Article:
Category «Elasmosauridae»

Morturneria

The taxon was originally named ‘Turneria seymourensis‘ by Chatterjee and Small (1989) but this genus was preoccupied and so Chatterjee and Creisler (1994) later revised the name to Morturneria seymourensis. The holotype specimen is TTU P 9219, an incomplete skull and mandible plus associated cervical vertebrae, from the Lopez de Bertodano Formation of Seymour Island, …

Libonectes

Libonectes skull

Libonectes was erected for ‘Elasmosaurus morgani’. The pectoral girdle and a forelimb of the holotype are figured (most recently by Welles 1962, fig. 12) but now lost (Carpenter 1999). Libonectes morgani (Welles, 1949) is the type and only species. Type material of L. morgani (SMUSMP 69120) consists of a skull, cervical vertebrae and gastralia, from the …

Hydrotherosaurus

Welles (1943) derived the genus from the word “fisherman”, hence “fisherman lizard”. However, the genus translates more literally as “water beast reptile”. The type skeleton of Hydrotherosaurus was discovered in the Panoche Hills by Mr. Frank C. Paiva in 1937, and was excavated by the University of California Museum of Palaeontology, Berkeley, and Fresno State …

Elasmosaurus

Elasmosaurus is one of the most widely recognised plesiosaur names and has become a stereotype for all elasmosaurids. However, it is relatively poorly known. The type and only known specimen of Elasmosaurus platyurus (ANSP 10081) includes the tip of the snout, occipital condyle, and the majority of the vertebral column. It is from the Sharon …

Aristonectes

The mysterious plesiosaur Aristonectes is notable for its mouthful of pin-like teeth. A special feeding guild, the ‘trap guild’, has been proposed to accommodate Aristonectes and other plesiosaurs with similar dentition (Chatterjee and Small, 1989) such as Cryptoclidus, Kimmerosaurus, and Kaiwhekea. These plesiosaurs may have fed in a similar manner to the extant crabeater seal, …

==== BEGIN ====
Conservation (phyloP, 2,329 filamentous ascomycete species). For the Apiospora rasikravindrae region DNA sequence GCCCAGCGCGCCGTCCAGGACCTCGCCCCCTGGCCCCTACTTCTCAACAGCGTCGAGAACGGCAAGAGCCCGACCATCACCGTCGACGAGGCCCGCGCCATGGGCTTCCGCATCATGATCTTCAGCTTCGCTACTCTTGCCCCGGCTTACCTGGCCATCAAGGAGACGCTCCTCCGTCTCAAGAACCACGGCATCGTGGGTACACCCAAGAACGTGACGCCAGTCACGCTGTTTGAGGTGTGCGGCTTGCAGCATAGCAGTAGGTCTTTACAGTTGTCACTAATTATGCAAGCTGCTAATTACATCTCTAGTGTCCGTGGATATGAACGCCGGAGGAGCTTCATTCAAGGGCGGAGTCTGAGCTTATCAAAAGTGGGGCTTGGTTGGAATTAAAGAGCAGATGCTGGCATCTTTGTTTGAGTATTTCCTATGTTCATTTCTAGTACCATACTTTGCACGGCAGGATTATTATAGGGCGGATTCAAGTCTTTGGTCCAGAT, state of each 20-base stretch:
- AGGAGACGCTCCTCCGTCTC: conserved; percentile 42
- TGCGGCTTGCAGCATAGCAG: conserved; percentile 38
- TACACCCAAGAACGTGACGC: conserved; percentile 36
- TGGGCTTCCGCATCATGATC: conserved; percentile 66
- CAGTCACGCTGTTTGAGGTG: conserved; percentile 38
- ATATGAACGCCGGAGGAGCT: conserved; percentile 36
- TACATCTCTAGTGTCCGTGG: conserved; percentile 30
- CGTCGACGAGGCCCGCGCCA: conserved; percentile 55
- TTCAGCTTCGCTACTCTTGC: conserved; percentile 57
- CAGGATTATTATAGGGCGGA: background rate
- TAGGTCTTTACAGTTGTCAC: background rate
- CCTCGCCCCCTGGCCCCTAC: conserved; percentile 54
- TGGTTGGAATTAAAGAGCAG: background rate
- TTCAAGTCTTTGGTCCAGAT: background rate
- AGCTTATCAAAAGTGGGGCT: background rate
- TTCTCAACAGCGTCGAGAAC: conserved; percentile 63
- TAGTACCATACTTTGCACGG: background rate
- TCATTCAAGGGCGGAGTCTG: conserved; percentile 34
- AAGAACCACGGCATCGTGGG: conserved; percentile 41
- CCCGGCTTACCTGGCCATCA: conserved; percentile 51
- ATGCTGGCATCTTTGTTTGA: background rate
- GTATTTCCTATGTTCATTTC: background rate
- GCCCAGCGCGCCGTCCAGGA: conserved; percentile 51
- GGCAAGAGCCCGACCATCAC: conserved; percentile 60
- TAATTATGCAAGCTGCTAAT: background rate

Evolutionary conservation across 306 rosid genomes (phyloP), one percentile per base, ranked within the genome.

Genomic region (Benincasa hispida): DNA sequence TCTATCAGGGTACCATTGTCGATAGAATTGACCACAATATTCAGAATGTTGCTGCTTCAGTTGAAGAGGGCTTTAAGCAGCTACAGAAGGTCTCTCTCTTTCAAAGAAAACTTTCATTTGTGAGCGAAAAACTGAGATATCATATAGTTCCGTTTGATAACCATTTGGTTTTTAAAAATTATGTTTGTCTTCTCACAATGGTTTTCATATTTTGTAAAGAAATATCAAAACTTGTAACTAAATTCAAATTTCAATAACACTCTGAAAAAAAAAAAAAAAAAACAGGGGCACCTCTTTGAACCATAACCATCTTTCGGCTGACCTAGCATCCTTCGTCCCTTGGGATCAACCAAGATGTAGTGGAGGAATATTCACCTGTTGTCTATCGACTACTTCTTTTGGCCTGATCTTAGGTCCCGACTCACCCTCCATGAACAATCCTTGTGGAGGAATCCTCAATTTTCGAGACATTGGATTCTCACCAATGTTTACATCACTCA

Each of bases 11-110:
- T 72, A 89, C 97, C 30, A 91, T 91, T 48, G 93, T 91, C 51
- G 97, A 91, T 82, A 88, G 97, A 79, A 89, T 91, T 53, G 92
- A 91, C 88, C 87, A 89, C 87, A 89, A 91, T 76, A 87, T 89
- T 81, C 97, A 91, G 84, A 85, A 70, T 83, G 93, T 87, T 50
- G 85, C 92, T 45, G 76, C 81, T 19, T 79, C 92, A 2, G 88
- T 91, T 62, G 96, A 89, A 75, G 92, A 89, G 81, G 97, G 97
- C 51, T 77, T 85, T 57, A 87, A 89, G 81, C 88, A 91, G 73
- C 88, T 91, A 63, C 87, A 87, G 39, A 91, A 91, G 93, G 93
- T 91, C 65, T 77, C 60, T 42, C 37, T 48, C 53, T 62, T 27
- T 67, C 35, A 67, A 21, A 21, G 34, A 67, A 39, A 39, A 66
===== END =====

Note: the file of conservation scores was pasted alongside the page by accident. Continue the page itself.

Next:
Albertonectes

The holotype specimen (TMP 2007.0110001) consists of an almost complete skeleton lacking a skull. The neck contains 76 cervical vertebrae. This is a unique character of Albertonectes vanderveldei and the highest number of neck vertebrae known for any plesiosaur, surpassing the previous record-holder (Elasmosaurus) by four vertebrae. The distal-most caudal vertebrae (27th to 33rd) of Albertonectes …

Why did elasmosaurids have such a long neck?

It was once common knowledge that elasmosaurid plesiosaurs were bendy-necked beasts that swanned about near the surface, striking snake-like at slippery prey. It is now common knowledge that their necks were relatively rigid rod-like structures, the function of which remains something of a mystery. The truth, with regard to flexibility at least, is probably somewhere …

Long-necked plesiosaur discovered in northern Germany

A four-metre-long plesiosaur skeleton has been discovered by in Northern Germany by an amateur palaeontologist. 19-year-old fossil collector Sönke Simonsen discovered the specimen in June whilst looking for fossils with his dad in a quarry at Tongrube in Kreis Hoxter, near Bielefeld. “The first thing I discovered was a caudal-vertebra” said Simonsen, “but then I …